Sermon, May 16, 2021

Now We Wait

Easter VII (RCL Cycle B)/16 May 2021

Happy Easter!

This week marks a shift in our life together as the Church.  This past Thursday we observed the Feast of the Ascension.  Jesus leaves final instructions and is taken up into heaven.  His final instructions are to wait in Jerusalem until the Father’s promise is fulfilled (Acts 1: 4).  So now we wait. 

In this ten-day period known as Ascensiontide a couple of significant things happen in the ancient community.  The community begins to coalesce around the apostles’ leadership.  The glue that holds them together is a life of common prayer centered on the Temple.  The second significant act is an extension of the first – the community elects a replacement for Judas in order to bring the number of apostles back to their original twelve.  So they elect Matthais and bring him into the “inner circle;” thus, establishing the precedence that will become what we now call “apostolic succession.”  Still, the community waits, and so do we.

This seventh Sunday of Easter reminds us that, just like the original Christian community, we, too, are living in between the promise of Jesus’ return to finally establish the reign of God and it’s fulfillment.  In today’s readings, the community that Christ has called into being prepares to carry on its mission in the world.

On the Seventh Sunday after Easter, the Gospel passage in all three lectionary years is taken from the High Priestly Prayer (Jn. 17:1-26) that Jesus shared with his closest disciples on the night before his death. Whereas the few prayers in the Synoptic Gospels are short and addressed to Abba, this is an extended meditative prayer that contains a number of themes central to the work of Christ in John’s Gospel. In the verses for today, Jesus prays for the protection and unity of his followers as they are faced with the reality of living in a hostile world when he is no longer with them.

As the reading begins, Jesus tells God the Father that he has fulfilled the Lord’s will for him by making God’s name “known to those whom you gave me from the world” (v. 6). They in turn have believed the words of Jesus that he was sent by the Father; thus Jesus has been glorified in them.

During his earthly ministry, Jesus had watched over the community of followers God had entrusted to him, and none of them came to harm (except Judas, the one “destined to be lost,” v. 12). But now that Jesus will no longer be present physically, Jesus prays for the Father to protect them. He asks that they be one, even as Jesus and the Father are one (v. 11b).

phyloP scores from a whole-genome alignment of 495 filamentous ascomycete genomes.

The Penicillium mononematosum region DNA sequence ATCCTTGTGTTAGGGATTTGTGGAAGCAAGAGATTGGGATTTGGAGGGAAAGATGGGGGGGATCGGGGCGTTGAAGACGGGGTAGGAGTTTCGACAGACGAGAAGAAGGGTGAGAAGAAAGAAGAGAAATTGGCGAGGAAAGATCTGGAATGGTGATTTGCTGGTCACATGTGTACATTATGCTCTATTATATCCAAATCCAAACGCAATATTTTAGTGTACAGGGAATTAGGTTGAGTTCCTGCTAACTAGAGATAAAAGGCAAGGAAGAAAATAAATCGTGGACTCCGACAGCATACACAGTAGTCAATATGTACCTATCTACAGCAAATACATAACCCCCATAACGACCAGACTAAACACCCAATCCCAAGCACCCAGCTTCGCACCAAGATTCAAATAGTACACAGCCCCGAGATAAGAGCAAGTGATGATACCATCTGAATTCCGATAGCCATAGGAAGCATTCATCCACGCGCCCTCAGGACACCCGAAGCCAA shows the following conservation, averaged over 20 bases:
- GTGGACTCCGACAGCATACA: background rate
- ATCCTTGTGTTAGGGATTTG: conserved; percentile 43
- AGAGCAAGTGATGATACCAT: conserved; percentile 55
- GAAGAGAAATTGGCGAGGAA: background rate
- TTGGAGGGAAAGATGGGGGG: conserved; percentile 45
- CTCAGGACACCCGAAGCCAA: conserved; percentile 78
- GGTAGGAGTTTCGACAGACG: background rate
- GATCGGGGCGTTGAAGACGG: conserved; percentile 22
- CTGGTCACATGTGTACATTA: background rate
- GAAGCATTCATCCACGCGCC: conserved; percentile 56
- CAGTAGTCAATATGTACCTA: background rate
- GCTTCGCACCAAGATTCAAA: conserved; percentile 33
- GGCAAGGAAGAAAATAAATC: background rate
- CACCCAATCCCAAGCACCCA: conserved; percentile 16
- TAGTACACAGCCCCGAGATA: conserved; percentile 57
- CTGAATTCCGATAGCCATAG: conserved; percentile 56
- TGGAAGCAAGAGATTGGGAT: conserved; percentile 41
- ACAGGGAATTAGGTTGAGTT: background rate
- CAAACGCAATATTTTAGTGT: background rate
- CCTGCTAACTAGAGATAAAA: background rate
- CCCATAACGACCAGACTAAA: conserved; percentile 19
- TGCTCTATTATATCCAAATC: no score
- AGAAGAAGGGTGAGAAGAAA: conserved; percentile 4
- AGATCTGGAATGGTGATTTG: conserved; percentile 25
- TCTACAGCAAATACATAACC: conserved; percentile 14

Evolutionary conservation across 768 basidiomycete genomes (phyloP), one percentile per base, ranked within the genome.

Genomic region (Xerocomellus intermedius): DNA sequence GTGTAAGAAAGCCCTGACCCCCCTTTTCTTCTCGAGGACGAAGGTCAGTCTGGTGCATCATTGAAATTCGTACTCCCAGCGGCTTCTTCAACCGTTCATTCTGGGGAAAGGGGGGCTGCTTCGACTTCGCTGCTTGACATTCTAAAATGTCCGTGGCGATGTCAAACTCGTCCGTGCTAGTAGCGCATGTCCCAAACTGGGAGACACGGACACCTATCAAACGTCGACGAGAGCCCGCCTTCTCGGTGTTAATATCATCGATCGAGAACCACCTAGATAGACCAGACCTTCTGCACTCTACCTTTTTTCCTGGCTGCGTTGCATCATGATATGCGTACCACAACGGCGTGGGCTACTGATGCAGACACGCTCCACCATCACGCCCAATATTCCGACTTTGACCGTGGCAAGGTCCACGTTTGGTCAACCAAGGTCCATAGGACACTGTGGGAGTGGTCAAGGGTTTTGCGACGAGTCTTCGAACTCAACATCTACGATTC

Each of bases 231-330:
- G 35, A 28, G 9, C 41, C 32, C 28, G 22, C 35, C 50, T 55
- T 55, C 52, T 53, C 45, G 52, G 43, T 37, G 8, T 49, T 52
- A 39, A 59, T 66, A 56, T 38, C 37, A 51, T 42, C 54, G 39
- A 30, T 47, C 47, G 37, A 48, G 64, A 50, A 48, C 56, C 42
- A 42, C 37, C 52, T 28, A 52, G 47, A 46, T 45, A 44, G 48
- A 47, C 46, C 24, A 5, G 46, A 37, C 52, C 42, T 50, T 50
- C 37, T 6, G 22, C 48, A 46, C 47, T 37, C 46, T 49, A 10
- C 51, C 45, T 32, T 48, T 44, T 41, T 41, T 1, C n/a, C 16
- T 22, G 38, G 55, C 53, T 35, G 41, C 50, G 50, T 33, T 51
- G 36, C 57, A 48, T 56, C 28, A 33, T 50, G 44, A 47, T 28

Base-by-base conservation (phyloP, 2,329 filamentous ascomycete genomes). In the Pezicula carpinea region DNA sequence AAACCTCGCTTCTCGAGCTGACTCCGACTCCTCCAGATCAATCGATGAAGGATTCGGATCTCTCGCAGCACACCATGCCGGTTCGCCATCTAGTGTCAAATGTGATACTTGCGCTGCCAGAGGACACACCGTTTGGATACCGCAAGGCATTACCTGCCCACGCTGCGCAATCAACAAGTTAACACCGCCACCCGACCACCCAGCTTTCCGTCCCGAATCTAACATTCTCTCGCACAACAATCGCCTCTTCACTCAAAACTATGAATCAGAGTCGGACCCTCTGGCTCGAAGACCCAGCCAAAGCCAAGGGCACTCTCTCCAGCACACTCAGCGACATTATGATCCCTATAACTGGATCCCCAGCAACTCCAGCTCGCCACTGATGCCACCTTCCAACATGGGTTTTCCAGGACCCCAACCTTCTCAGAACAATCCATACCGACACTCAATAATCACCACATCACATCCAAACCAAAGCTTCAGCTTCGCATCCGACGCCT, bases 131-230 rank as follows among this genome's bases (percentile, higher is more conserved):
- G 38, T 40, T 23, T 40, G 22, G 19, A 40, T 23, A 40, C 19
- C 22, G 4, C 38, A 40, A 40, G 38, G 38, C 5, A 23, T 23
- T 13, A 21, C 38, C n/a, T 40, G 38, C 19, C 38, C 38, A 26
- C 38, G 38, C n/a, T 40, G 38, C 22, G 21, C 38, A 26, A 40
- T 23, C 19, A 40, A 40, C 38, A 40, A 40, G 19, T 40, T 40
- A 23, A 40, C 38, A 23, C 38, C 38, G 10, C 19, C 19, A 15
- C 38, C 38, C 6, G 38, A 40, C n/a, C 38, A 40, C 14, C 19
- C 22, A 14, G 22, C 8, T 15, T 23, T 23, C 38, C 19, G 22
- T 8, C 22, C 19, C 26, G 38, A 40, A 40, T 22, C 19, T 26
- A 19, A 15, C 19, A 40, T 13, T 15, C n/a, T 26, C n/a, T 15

As he is returning to his Father, Jesus speaks to the disciples of the joy he has known in constant awareness of the Father’s presence — praying that his disciples may know this same joy for themselves. “ … I speak these things in the world so that they may have my joy made complete in themselves” (v. 13). The message that Jesus has brought to the world, only to face rejection, he gives to the disciples. It is now their mission and identity as well. And since it has been derived from Jesus and not the world, enmity from the world is inevitable (v. 14).

It would be easy for the disciples to separate themselves from the world; but that is not what Jesus prays for them. Because he loves the unredeemed world just as his Father loves it, those who are now the stewards of his message must remain in the world. Apart from their witness, there would be little hope for others. God, who has been with Jesus, will now also preserve the disciples from evil. “I am not asking you to take them out of the world, but I ask you to protect them from the evil one” (v. 15).

Jesus goes on to pray that they may be made holy by the truth of the Father’s message they have received (v. 17). Just as the Father sent the Son into the world with the ultimate truth, Jesus now sends the disciples out with the same truth. By his own sacrifice he is consecrating — “sanctifying” — himself even now (v. 19), as he is about to face arrest. His consecration in ultimate truth is essential to their consecration in that same truth.

Christ’s revelation of himself to the disciples is now complete. Even though they will fail badly within the next few hours as Jesus is arrested, their witness to the Gospel will survive. Christ’s prayer is an ongoing intercession as he prays that the disciples be made holy by the truth they have received from him, as they are sent out into the world to bear witness.

In his final hours, Jesus prayed for the protection, unity, sanctification, and joy of the disciples as he prepared to leave this world to go to the Father. The disciples for whom Jesus prayed are our representatives; thus, as the Lord prayed for them and sent them, so he prays and sends us today as well.

For now, however, we wait anticipating the gift of Holy Spirit as promised.

Happy Easter!


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